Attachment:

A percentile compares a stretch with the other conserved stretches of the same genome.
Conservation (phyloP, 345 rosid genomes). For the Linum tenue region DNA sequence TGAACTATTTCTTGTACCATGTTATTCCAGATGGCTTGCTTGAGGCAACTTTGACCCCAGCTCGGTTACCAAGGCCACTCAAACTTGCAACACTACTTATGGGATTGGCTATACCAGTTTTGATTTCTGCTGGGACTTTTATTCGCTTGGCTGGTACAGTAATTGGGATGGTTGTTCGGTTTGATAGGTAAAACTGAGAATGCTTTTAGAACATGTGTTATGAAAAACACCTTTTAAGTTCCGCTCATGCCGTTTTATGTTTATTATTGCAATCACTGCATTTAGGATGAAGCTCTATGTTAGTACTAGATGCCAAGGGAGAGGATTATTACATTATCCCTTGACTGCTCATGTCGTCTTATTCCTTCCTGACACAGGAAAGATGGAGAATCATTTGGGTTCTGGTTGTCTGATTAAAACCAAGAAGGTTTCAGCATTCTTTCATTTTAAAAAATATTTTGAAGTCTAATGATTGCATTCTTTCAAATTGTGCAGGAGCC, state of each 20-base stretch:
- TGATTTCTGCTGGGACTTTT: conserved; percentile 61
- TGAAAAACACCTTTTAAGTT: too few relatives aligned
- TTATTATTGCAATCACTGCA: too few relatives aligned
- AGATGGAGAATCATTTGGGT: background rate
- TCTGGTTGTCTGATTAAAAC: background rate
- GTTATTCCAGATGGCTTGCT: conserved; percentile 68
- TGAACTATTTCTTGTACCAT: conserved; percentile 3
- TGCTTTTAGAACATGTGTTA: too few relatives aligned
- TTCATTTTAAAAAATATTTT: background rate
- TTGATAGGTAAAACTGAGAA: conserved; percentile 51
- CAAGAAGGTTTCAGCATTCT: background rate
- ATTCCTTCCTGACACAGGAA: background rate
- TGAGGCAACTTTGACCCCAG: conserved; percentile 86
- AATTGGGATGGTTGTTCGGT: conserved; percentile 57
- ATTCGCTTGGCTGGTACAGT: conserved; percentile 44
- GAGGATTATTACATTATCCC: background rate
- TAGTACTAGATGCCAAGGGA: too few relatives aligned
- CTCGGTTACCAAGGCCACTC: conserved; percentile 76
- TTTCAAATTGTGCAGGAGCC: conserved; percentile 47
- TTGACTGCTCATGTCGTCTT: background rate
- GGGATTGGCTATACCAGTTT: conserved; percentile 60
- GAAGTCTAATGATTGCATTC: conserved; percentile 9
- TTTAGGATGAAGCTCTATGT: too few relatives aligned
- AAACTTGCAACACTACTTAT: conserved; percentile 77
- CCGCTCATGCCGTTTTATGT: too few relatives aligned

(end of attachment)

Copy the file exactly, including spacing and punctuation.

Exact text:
A percentile compares a stretch with the other conserved stretches of the same genome.
Conservation (phyloP, 345 rosid genomes). For the Linum tenue region DNA sequence TGAACTATTTCTTGTACCATGTTATTCCAGATGGCTTGCTTGAGGCAACTTTGACCCCAGCTCGGTTACCAAGGCCACTCAAACTTGCAACACTACTTATGGGATTGGCTATACCAGTTTTGATTTCTGCTGGGACTTTTATTCGCTTGGCTGGTACAGTAATTGGGATGGTTGTTCGGTTTGATAGGTAAAACTGAGAATGCTTTTAGAACATGTGTTATGAAAAACACCTTTTAAGTTCCGCTCATGCCGTTTTATGTTTATTATTGCAATCACTGCATTTAGGATGAAGCTCTATGTTAGTACTAGATGCCAAGGGAGAGGATTATTACATTATCCCTTGACTGCTCATGTCGTCTTATTCCTTCCTGACACAGGAAAGATGGAGAATCATTTGGGTTCTGGTTGTCTGATTAAAACCAAGAAGGTTTCAGCATTCTTTCATTTTAAAAAATATTTTGAAGTCTAATGATTGCATTCTTTCAAATTGTGCAGGAGCC, state of each 20-base stretch:
- TGATTTCTGCTGGGACTTTT: conserved; percentile 61
- TGAAAAACACCTTTTAAGTT: too few relatives aligned
- TTATTATTGCAATCACTGCA: too few relatives aligned
- AGATGGAGAATCATTTGGGT: background rate
- TCTGGTTGTCTGATTAAAAC: background rate
- GTTATTCCAGATGGCTTGCT: conserved; percentile 68
- TGAACTATTTCTTGTACCAT: conserved; percentile 3
- TGCTTTTAGAACATGTGTTA: too few relatives aligned
- TTCATTTTAAAAAATATTTT: background rate
- TTGATAGGTAAAACTGAGAA: conserved; percentile 51
- CAAGAAGGTTTCAGCATTCT: background rate
- ATTCCTTCCTGACACAGGAA: background rate
- TGAGGCAACTTTGACCCCAG: conserved; percentile 86
- AATTGGGATGGTTGTTCGGT: conserved; percentile 57
- ATTCGCTTGGCTGGTACAGT: conserved; percentile 44
- GAGGATTATTACATTATCCC: background rate
- TAGTACTAGATGCCAAGGGA: too few relatives aligned
- CTCGGTTACCAAGGCCACTC: conserved; percentile 76
- TTTCAAATTGTGCAGGAGCC: conserved; percentile 47
- TTGACTGCTCATGTCGTCTT: background rate
- GGGATTGGCTATACCAGTTT: conserved; percentile 60
- GAAGTCTAATGATTGCATTC: conserved; percentile 9
- TTTAGGATGAAGCTCTATGT: too few relatives aligned
- AAACTTGCAACACTACTTAT: conserved; percentile 77
- CCGCTCATGCCGTTTTATGT: too few relatives aligned